Björk recently wrote a powerful Facebook status welcoming the winter solstice and damning the misogynistic music industry. In her post she talks about how her recent DJ set was reviewed compared to how her male peers were reviewed. A large majority of the reviewers said she ‘hid behind the desk’ and was not really ‘performing’, a criticism that, yes you’ve guessed it, her male counterparts did not receive. I don’t think she was surprised by this. No working female artist is surprised by misogyny anymore, it’s kind of a given, and at first I sadly kind of saw it as non-news. But after I read her status, I started to think about it differently. She was saying that women are often not legitimised in their art form until they are heartbroken.  As women, ‘if we dont cut our chest open and bleed about the men and children in our lives we are cheating our audience .’ And I think this is actually a really pertinent issue which we don’t think about enough.

It took me less than two minutes to think of recent examples in theatre. It took me another thirty seconds to think of some examples in art. This is something I haven’t thought about properly until right now and it’s now all I can think about. Because it’s not just about sexist reviewers. It’s about how we (or don’t, in fact) legitimise female performance.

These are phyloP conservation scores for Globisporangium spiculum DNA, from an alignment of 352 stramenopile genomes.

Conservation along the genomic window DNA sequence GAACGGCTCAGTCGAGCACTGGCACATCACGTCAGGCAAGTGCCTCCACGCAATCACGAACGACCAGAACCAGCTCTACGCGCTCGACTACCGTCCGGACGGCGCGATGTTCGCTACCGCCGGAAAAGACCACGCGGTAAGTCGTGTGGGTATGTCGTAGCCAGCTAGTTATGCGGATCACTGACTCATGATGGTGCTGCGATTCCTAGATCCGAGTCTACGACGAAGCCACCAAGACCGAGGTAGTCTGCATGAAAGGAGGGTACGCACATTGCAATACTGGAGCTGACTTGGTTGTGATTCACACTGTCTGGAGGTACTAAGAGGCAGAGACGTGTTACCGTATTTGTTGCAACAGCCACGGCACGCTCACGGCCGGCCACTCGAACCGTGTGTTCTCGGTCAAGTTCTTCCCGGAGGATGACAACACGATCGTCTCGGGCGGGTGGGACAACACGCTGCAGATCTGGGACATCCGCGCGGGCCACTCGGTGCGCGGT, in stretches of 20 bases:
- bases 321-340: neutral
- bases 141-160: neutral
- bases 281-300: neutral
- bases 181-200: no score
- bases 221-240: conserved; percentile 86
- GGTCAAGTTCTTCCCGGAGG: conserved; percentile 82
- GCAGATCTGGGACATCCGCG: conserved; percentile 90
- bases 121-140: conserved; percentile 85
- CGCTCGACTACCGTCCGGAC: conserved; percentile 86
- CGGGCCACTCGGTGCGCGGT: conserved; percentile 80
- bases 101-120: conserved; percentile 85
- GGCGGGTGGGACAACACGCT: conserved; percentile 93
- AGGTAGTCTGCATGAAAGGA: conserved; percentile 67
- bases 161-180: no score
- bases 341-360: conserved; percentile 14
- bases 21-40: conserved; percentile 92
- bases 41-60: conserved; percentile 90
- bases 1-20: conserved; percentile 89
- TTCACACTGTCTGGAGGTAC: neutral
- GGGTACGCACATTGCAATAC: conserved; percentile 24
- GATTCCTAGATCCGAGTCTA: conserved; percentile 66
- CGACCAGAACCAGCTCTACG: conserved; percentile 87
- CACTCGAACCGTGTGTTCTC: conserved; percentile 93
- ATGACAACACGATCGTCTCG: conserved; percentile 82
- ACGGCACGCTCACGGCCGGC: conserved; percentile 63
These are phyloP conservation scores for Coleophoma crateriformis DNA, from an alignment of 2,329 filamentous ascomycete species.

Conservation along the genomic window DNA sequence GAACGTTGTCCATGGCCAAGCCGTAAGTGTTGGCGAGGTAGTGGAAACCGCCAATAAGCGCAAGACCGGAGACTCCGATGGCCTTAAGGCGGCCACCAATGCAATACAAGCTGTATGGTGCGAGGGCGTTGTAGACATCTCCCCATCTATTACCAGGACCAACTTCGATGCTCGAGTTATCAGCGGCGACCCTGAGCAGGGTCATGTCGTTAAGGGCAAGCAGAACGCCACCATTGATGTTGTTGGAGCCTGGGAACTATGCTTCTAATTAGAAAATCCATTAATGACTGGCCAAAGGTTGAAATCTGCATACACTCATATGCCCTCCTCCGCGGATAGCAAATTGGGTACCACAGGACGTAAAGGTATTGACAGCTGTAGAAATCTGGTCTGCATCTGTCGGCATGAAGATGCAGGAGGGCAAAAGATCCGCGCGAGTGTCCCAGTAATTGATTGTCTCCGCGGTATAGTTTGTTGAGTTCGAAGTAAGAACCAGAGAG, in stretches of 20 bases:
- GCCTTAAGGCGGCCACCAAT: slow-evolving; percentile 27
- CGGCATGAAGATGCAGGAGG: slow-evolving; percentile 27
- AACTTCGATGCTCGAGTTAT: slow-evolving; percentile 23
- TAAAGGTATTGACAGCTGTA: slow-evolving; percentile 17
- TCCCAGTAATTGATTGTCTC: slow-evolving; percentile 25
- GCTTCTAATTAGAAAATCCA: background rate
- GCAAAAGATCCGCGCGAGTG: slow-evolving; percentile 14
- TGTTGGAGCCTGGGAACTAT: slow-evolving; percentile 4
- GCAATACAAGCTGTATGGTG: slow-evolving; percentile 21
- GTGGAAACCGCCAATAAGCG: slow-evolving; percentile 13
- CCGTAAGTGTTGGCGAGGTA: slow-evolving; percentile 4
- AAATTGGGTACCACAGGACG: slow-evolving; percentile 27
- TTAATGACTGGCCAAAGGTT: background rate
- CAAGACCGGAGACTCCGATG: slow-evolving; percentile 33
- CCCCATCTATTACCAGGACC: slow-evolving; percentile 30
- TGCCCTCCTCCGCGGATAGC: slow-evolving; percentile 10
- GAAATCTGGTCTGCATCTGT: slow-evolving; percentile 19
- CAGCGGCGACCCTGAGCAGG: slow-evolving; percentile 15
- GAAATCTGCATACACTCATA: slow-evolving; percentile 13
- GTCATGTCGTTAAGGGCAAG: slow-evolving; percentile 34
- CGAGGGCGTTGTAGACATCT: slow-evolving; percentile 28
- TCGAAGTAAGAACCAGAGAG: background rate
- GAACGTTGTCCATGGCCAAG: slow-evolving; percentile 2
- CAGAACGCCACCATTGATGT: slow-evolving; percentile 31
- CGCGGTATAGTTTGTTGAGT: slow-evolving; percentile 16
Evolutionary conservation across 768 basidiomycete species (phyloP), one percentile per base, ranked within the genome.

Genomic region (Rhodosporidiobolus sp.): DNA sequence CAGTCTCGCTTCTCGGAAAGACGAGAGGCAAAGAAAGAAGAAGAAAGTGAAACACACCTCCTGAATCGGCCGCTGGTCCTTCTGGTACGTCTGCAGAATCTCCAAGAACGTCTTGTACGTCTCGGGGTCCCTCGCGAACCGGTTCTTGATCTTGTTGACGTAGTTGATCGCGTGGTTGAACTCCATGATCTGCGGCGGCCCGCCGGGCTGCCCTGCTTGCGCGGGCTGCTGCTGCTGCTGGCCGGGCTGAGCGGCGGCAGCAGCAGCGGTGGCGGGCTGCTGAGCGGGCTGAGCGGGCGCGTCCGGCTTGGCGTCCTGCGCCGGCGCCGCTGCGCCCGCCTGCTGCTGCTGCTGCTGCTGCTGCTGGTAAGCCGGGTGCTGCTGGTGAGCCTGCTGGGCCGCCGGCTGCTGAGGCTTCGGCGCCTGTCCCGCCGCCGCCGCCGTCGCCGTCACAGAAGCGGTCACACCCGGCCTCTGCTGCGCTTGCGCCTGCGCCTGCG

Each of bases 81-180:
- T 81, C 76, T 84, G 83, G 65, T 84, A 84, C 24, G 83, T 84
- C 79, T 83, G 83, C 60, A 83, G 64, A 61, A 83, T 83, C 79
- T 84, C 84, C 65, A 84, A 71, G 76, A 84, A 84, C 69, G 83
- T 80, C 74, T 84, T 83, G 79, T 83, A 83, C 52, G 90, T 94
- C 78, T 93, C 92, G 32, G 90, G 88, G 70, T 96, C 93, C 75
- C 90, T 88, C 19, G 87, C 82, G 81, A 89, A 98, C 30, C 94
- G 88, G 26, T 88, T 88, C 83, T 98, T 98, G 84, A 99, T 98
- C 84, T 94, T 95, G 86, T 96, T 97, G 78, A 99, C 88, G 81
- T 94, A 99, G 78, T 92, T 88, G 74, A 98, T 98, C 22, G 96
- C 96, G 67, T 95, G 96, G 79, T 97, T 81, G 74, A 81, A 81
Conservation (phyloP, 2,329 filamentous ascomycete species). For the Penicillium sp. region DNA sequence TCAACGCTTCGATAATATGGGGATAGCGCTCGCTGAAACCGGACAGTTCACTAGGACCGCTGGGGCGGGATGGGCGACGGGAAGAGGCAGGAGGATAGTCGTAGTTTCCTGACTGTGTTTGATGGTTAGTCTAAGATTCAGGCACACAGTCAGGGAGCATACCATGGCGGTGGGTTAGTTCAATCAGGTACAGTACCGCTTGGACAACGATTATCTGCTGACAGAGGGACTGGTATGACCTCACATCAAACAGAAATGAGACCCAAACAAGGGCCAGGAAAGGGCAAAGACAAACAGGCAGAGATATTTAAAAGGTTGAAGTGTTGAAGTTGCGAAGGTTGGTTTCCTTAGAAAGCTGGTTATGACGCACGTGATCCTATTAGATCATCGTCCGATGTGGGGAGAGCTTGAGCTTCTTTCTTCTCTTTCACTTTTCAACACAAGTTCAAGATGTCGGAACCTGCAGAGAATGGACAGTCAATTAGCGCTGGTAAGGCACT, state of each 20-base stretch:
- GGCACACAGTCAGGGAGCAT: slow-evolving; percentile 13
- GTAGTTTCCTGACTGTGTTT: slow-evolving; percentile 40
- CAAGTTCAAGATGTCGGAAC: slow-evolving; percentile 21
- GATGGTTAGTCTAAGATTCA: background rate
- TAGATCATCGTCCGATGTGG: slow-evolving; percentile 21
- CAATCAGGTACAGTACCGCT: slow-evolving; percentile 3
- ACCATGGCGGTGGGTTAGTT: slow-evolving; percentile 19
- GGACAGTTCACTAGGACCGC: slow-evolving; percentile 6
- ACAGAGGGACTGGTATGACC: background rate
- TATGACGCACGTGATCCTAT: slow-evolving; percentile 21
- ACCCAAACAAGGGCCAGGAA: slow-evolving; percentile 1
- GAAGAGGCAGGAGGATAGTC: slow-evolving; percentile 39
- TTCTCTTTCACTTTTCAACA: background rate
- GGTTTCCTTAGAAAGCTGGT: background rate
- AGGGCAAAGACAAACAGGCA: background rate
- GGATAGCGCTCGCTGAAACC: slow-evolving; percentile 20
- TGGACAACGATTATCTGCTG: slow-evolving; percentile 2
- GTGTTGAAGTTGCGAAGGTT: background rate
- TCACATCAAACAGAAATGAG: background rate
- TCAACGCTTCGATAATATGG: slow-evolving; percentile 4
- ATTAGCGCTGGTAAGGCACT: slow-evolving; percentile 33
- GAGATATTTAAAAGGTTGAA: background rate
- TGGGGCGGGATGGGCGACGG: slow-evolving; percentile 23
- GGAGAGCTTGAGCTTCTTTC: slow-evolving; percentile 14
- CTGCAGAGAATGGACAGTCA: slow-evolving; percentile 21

To start – Yerma. I kind of feel like I can’t really pass judgement on this one because I didn’t see it but I read a lot of reviews on it and also I know the play. Billie Piper is one of the hottest picks of 2016 for all the ‘Best Female Performance’ awards. It’s widely agreed she gave a stunning performance as a woman heartbroken for her non-existent child, her lost lover, her neglectful husband. So many of the press photos surrounding the show were of Piper sprawled on the floor, broken and maddened with grief. I have no doubt she gave a wonderful performance, but I think it’s worth asking, as Björk does, whether we gave it more thought, more visibility, because she was so brutally torn apart by love and by men. Or perhaps this was not the reason why we legitimised it more, but it was a certainly a factor in why the performance was so well-received. There was a small backlash about the sexism of the play but widely it was dismissed because it was a good show, right? And that’s what the original story was, so it’s not like someone’s written something new and sexist, they’re just reviving an old sexist thing. Anyway, not the point, the point is we put, are putting, Piper on a pedestal because of her performance of heartbreak. It’s the same problem with the Medea’s, the Ophelia’s, the Blanche DuBois’s – according to our view of the great roles for women, we are only really performing when we’re broken.